Making schools pay to appeal students' exam results risks turning the system into a postcode lottery, with grades questioned only by schools that can afford it, education leaders have warned.
This year the Scottish Qualifications Authority (SQA) is to introduce a new results service to replace the old appeals system. The move has been broadly welcomed, with many agreeing that the old system was used too widely by schools. Last year the SQA received 67,000 requests - meaning that about 7 per cent of exam entries were appealed. Fewer than half the appeals were successful and the process cost the body almost pound;800,000.
But with Scotland already grappling with a major curriculum and examination overhaul, the timing of the new scheme has been criticised.
Concerns have also been raised about who will meet the new costs introduced under the scheme. In some councils, the fees - which range from pound;10 to pound;40 per script - will be paid for from central budgets, but in others it will be up to schools to foot the bill out of their devolved budgets.
Ken Cunningham, general secretary of School Leaders Scotland, said he supported the introduction of the charges but was against schools paying them.
"If individual schools have to pay, that could lead to inequalities in the system because some schools would be able to afford it and others would not. That would be unfair," he said. "We have to watch carefully that youngsters are not deprived simply because of where they find themselves."
Scottish government guidance on who should foot the bill was urgently needed, said the Scottish Conservatives' young people spokeswoman, Liz Smith. "With the introduction of the new National exams it's inevitable that there will be more requests for marking reviews this year," she said. "I'm just worried that if schools get the bill that will act as a disincentive when these decisions should be taken based on academic merit."
The Scottish Parent Teacher Council expressed fears that the new system could result in cash-strapped schools passing the cost for reviewing exam papers on to families. Although the council was "broadly supportive of the changes", many parents would be "surprised", "taken aback" and "annoyed" if appeals were less widely used than in the past, said Eileen Prior, the group's executive director.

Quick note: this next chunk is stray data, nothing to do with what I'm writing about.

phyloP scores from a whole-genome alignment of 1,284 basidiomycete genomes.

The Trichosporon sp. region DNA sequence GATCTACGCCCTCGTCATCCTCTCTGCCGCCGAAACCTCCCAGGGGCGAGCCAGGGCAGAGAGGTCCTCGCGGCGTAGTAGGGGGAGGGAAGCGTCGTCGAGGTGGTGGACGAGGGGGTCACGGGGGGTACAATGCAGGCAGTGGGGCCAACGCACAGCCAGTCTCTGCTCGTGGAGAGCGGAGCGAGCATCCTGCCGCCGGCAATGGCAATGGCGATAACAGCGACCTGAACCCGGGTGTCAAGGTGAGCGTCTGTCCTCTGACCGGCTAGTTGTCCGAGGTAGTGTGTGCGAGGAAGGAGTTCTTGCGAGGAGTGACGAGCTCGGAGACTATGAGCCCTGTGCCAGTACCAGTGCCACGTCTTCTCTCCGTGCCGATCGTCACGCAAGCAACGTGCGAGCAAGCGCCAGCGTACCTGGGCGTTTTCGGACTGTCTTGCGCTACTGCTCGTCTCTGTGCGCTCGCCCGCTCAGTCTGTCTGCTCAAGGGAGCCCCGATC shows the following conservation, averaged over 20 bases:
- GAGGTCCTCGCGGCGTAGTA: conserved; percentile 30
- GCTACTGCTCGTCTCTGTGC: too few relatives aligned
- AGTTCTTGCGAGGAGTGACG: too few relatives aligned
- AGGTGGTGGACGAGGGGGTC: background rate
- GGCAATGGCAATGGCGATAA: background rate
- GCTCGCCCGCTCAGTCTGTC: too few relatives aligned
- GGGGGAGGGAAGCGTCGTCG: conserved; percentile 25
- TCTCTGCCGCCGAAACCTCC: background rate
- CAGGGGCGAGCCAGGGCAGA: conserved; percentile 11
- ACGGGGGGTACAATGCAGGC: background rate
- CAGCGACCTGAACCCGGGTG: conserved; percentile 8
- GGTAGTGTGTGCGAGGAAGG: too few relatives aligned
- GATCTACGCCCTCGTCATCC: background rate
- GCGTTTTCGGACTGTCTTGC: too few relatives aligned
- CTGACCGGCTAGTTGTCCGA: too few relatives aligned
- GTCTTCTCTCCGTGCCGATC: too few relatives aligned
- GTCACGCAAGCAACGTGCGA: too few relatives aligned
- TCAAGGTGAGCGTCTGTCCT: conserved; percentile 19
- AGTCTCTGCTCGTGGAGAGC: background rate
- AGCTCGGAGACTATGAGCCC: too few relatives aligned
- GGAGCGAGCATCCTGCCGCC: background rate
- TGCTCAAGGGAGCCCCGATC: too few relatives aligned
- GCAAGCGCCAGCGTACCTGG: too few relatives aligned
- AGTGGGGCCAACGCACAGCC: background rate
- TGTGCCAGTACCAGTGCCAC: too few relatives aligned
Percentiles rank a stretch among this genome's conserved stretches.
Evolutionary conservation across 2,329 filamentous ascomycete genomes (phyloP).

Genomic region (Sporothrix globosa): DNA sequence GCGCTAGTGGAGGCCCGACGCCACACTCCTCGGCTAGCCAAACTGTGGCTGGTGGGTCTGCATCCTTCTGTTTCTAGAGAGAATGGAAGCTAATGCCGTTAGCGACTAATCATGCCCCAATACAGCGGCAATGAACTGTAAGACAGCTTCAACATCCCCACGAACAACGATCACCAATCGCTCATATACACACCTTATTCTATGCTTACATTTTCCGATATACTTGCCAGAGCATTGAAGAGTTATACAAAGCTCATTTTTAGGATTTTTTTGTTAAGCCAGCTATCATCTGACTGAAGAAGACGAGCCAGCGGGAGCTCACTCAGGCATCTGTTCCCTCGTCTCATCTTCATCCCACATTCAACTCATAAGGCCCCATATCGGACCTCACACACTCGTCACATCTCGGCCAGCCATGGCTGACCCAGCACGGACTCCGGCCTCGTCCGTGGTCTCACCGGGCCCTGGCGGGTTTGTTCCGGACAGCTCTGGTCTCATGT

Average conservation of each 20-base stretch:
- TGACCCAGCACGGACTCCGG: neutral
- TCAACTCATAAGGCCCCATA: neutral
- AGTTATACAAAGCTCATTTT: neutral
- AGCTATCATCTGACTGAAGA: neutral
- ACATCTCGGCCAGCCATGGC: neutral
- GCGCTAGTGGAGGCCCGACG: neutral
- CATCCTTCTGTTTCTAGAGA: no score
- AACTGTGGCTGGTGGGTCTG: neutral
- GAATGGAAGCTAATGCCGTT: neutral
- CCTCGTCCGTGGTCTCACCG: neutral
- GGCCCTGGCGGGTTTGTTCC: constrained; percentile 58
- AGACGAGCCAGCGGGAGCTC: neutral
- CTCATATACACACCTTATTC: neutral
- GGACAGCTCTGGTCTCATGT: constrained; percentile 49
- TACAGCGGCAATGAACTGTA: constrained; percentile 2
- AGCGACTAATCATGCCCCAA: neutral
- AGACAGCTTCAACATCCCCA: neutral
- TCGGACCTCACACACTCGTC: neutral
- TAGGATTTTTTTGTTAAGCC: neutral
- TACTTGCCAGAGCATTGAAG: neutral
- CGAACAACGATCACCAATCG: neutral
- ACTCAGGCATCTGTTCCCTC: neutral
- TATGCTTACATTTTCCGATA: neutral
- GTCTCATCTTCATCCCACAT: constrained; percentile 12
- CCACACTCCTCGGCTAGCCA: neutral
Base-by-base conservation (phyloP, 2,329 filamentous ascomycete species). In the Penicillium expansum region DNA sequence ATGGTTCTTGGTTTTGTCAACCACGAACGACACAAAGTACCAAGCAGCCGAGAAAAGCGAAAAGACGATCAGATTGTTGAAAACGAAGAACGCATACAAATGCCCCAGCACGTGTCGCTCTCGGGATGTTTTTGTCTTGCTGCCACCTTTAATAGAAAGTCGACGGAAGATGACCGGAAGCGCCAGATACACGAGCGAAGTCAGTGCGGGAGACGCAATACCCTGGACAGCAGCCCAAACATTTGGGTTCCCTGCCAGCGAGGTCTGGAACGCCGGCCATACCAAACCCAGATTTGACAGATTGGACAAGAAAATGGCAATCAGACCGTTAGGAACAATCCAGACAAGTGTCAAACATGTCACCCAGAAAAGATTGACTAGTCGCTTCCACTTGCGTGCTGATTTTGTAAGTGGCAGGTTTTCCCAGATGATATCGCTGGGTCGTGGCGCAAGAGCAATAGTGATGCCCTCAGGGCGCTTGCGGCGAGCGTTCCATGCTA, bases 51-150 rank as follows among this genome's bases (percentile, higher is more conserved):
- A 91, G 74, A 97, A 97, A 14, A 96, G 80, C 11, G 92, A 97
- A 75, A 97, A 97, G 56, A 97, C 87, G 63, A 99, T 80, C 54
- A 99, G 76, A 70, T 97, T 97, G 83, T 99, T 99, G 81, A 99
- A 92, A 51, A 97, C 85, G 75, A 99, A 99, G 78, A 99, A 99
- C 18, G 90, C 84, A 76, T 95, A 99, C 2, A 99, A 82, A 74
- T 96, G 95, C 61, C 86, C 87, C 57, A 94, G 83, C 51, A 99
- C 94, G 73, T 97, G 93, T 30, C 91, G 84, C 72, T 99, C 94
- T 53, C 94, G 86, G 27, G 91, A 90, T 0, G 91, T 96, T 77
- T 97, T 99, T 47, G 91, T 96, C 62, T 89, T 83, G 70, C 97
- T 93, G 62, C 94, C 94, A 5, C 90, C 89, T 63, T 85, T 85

In the past, the SQA has criticised schools for wasting its time and resources with too many speculative appeals. The system was originally intended as a safety net for exceptional cases but in recent years has become widely used. Under the new system there will be two options: the exceptional circumstances consideration service and the post-results service.
The first of these is free and is to be used by schools in cases where they believe, for example, that a candidate has suffered because of bereavement or illness. Schools will be able to submit a wider range of evidence than in the past to support these claims.
However, if a school is concerned about a candidate's result and wants to ensure that no errors were made during marking, there will be a charge if the grade remains the same once checks have been carried out.
The costs will range from pound;10 for a "clerical check" to pound;39.75 for a "priority marking review". An SQA spokeswoman said that how those costs were paid for was a matter for schools and local authorities to decide themselves.
"Schools and colleges are in the best position to gauge if a candidate did not perform to expected levels. We expect requests for clerical checks andor marking reviews to be made only if the school or college is confident that this is the case," she said.
Edinburgh and Glasgow city councils and Borders council said they had yet to reach a policy decision on who would meet the cost of the new charges. However, it was likely that in Glasgow schools would use their devolved budgets to pay for unsuccessful review requests, the city's director of education Maureen McKenna said. She added: "Our schools would not allow an inequity to arise and neither would we."
In Fife, the cost would be covered centrally, a spokeswoman for the council said.
Bruce Robertson of the Association of Directors of Education in Scotland (ADES) said: "The ADES position is clear: we would not want to see any pupil disadvantaged and if there are good, well-thought-through grounds for a review then the school should go ahead, but the days of mass speculative appeals on grades are over."